Engraved by James McArdell (c. 1729 – 1765)
After a painting by William Hoare (1707 – 1792)
1750 – 1760
HOA 17 3/4”, WOA: 13 1/2”
Gift of Frank L. Horton (acc. 2024.186)


Arthur Dobbs (1689-1765) was appointed governor of North Carolina in 1753.  Printed portraits often expressed intent and or conveyed information in subtle ways, such as through imagery. Seascapes were used as symbolic devices in portrait backgrounds to suggest personal characteristics of the sitter such as mercantile interests or an expanded world-view. In Dobbs’ portrait the seascape with the ship sailing in the opposite direction from the sitter is indicative of his decision to venture across the Atlantic.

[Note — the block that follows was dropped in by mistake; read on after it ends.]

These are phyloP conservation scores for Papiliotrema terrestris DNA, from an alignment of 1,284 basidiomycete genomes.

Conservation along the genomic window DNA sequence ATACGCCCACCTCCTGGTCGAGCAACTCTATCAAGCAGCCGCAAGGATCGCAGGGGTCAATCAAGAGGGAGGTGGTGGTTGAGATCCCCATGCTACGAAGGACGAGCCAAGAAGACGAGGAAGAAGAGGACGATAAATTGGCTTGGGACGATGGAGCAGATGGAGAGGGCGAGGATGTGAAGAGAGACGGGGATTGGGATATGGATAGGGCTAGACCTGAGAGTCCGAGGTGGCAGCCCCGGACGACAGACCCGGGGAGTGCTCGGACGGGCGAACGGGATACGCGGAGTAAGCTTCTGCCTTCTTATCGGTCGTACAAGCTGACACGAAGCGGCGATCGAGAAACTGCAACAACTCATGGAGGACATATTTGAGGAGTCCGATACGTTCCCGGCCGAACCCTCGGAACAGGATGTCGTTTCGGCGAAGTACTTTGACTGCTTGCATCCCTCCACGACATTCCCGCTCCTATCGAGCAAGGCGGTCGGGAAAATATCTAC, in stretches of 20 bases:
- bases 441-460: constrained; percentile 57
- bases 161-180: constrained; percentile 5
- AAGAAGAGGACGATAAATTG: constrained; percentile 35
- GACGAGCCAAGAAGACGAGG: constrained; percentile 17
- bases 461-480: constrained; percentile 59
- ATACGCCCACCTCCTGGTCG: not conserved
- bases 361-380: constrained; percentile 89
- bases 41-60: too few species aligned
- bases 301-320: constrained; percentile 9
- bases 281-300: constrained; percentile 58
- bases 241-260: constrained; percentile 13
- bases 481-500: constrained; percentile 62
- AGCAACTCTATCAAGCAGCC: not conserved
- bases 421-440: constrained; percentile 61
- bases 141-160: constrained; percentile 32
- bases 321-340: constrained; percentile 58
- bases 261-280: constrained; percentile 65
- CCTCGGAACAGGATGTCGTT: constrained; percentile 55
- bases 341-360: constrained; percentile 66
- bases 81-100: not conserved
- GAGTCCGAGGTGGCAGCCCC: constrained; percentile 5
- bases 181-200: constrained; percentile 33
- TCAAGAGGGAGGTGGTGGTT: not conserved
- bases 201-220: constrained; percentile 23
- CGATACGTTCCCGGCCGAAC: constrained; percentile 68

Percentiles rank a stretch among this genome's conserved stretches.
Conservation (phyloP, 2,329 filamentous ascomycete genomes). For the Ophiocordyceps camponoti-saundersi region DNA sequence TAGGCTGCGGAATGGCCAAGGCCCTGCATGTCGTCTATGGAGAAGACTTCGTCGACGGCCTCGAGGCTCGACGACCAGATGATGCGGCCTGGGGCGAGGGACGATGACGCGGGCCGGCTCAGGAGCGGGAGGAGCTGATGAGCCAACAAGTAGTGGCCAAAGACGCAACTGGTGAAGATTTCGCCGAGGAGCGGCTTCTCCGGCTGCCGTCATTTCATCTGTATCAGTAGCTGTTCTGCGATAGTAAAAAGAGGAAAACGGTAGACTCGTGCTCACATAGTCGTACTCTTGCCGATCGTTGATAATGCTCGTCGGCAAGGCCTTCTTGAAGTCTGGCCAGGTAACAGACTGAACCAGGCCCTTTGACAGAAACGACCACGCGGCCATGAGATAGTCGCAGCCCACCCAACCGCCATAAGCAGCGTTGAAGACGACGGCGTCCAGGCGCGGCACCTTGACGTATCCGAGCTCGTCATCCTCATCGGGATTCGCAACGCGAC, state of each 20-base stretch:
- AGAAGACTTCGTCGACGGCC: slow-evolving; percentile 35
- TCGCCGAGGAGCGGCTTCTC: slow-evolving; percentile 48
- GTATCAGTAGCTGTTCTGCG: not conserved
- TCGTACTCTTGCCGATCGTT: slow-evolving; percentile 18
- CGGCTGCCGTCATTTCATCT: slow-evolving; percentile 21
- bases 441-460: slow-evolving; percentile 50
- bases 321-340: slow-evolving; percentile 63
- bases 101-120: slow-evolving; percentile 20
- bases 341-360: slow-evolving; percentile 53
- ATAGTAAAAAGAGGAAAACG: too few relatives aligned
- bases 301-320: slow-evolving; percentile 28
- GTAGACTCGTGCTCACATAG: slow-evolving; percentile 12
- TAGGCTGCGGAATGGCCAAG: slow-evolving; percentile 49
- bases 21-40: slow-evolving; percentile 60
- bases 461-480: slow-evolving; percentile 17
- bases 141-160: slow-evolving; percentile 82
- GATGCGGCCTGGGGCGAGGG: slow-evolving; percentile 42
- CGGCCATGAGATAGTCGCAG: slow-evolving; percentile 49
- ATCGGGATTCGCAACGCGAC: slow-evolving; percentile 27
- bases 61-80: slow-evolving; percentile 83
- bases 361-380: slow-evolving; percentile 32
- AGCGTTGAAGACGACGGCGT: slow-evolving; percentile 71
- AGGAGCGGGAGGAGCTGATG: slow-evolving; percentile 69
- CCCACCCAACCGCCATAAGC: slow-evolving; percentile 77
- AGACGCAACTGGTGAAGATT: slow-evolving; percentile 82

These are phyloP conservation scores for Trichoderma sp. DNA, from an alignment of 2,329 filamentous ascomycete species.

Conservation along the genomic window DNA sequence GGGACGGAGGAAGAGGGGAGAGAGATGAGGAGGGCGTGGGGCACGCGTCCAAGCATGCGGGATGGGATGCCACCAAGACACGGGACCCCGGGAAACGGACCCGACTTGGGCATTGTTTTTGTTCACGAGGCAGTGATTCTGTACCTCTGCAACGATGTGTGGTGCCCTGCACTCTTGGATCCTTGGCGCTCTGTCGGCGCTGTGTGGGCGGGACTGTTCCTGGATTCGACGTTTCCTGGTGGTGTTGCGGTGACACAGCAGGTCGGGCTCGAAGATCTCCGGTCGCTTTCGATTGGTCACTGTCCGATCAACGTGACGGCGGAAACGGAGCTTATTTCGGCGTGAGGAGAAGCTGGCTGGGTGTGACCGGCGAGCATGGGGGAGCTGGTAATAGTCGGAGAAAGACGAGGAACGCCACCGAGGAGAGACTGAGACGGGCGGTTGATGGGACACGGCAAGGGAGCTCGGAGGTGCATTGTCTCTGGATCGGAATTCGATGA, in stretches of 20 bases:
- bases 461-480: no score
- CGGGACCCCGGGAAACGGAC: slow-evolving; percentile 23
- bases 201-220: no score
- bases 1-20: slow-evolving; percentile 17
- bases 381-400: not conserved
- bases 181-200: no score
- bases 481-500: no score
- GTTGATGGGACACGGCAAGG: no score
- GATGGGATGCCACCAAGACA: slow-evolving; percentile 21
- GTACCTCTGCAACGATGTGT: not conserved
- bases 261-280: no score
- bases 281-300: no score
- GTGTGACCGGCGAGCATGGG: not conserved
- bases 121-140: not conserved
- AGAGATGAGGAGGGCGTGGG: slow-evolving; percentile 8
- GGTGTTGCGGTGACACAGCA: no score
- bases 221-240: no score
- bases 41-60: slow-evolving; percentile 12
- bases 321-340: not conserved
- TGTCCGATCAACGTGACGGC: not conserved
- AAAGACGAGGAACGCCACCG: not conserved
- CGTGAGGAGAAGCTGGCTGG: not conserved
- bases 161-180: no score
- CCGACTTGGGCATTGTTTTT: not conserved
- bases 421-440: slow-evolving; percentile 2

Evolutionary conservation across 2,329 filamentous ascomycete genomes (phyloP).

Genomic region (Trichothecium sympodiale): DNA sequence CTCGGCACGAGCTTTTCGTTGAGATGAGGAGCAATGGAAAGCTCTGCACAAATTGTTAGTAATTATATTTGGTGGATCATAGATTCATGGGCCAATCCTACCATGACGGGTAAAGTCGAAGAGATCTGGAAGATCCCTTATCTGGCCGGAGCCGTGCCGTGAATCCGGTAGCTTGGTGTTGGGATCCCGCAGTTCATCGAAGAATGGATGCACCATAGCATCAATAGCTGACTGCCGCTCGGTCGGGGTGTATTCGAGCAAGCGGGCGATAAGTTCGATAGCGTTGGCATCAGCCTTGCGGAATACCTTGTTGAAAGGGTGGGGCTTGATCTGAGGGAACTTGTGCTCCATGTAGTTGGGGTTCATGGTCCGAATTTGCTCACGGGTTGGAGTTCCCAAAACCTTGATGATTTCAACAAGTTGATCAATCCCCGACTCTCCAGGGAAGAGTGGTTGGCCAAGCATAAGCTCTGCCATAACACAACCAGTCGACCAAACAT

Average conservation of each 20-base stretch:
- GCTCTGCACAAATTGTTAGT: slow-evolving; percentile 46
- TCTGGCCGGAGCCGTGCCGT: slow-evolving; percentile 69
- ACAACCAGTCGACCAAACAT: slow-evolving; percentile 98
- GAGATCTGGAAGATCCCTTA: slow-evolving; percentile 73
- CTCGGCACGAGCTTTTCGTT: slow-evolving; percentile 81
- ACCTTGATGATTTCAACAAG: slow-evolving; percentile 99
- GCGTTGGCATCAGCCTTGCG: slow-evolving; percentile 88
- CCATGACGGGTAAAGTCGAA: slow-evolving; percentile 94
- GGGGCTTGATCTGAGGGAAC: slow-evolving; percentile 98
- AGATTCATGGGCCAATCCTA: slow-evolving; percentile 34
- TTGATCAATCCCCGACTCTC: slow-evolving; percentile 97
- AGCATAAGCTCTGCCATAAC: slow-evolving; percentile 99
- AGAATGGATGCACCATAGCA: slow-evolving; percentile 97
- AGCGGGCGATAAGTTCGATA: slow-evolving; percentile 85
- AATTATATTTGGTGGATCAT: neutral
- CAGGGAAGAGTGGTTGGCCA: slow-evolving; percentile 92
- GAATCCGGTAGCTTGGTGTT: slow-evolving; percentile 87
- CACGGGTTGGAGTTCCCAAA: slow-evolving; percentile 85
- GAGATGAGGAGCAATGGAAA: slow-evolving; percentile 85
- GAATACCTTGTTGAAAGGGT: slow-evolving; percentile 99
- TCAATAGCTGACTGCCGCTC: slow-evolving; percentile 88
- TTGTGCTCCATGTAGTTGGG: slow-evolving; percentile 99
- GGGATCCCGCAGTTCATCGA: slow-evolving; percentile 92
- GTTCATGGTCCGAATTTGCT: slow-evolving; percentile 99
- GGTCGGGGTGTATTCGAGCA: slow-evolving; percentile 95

Dobbs clearly regarded his post as governor of North Carolina as an important position. Not only was he identified by his new title at the bottom of the print, but more importantly, he chose to be viewed holding a copy of a map identified as North Carolina. Portrait poses of this period generally conformed to a uniform set of conventions. Arms or hands resting on tables often suggest solidarity, while documents or papers reflect the specific interests of the sitter. In Dobbs case, the map that he was holding not only referred to his position as governor, but it also symbolized power and intellect. The globe on the table in the background reinforced Dobbs’s world-view. In fact, long before Dobbs ventured to America he made attempts to expand colonial trade and to promote settlement.

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